An increasingly large share of portable energy needs will be supplied by mobile energy storage devices, such as lithium-ion batteries. Arkema, CNRS, Claude Bernard Lyon 1 University and CPE Lyon have just created iHub Poly-9. This joint laboratory will be dedicated to the design of new high-performance materials based on fluoropolymers, which will be used in future generations of batteries.
With electric cars, smartphones and laptops, the need for mobile energy storage devices is constantly increasing. This demand is met by lithium-ion batteries. They are composed of two electrodes that do not touch each other thanks to the presence of a separator, all of which are immersed in an electrolyte. Different fluorinated polymers, a family of molecules to which KYNAR® PVDF belongs, offer excellent cost/performance ratios as cathode binders and separator coatings, making it possible to improve battery performance: energy density, power, storage capacity, life span, reliability, etc.
The Catalysis, Polymerization, Processes and Materials research laboratory (CP2M, CNRS/CPE Lyon/Université Claude Bernard Lyon 1) has been conducting research on polymers manufactured under high pressure for more than 30 years, with a focus on fluoropolymers for the past ten years. This has led to the alliance today between Arkema, CNRS, Université Claude Bernard Lyon 1 and CPE Lyon, within a new joint laboratory: iHub Poly-9. This laboratory works in partnership with Arkema's newly created battery center of excellence at the Pierre Bénite site.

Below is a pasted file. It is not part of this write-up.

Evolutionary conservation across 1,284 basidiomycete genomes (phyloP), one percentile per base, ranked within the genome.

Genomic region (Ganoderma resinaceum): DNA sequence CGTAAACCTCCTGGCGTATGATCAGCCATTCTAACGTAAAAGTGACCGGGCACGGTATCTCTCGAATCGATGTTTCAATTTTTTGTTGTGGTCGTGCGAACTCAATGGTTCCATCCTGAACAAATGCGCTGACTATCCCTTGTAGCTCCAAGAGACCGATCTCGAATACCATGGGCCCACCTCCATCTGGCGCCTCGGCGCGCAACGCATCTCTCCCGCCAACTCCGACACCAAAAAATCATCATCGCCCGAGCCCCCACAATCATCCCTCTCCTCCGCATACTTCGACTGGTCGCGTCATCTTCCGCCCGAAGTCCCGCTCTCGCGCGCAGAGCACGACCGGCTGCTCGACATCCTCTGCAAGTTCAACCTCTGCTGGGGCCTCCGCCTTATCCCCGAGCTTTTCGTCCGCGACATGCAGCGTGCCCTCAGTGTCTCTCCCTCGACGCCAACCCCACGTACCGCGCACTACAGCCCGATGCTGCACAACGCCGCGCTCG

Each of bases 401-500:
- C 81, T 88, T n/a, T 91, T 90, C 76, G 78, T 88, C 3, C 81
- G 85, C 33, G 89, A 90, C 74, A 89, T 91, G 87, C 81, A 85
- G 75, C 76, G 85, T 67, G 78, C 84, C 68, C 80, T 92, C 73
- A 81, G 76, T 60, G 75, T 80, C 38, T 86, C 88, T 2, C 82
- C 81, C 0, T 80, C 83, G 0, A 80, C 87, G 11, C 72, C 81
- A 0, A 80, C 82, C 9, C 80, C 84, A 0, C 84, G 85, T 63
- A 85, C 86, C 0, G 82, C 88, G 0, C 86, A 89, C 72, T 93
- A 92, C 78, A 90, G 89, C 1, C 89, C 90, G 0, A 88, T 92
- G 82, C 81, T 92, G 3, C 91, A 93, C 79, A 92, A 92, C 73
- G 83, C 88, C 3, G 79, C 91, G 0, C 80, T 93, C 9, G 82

"I am delighted with this partnership with Arkema, which is part of a long history of cooperation. We are pursuing a constant policy of developing joint laboratories with companies of all sizes, as confirmed by the more than 200 joint laboratories already in existence. This ambitious form of collaboration between business and academia is based on fundamental research to provide a response to major industrial challenges," said Antoine Petit, President and CEO of CNRS.
"This laboratory is another joint initiative in the long-standing collaboration between Arkema and the CNRS. It is a perfect illustration of Arkema's ongoing commitment to open innovation and partnerships with the academic world. This enables us to draw on the best expertise to develop sustainable, high-performance materials in strategic areas such as batteries and hydrogen," says Armand Ajdari, Arkema's Director of Research and Development.
The scientists involved are particularly interested in polyvinylidene fluoride and its copolymers. This family of polymers is extremely stable chemically and electrochemically. Their synthesis, which takes place in a water-dispersed medium, requires high pressures that can exceed 100 bars, an expertise that CP2M has at its disposal, with reactors capable of reaching these pressures in complete safety.
The collaboration with Arkema mainly involves five PhDs studying the synthesis and design of fluoropolymers for the energy sector, including one thesis funded by the Auvergne Rhône Alpes region, and three CIFRE theses funded by the company, as well as the purchase of equipment for a 50 m² laboratory dedicated exclusively to iHub Poly-9 within the CP2M premises.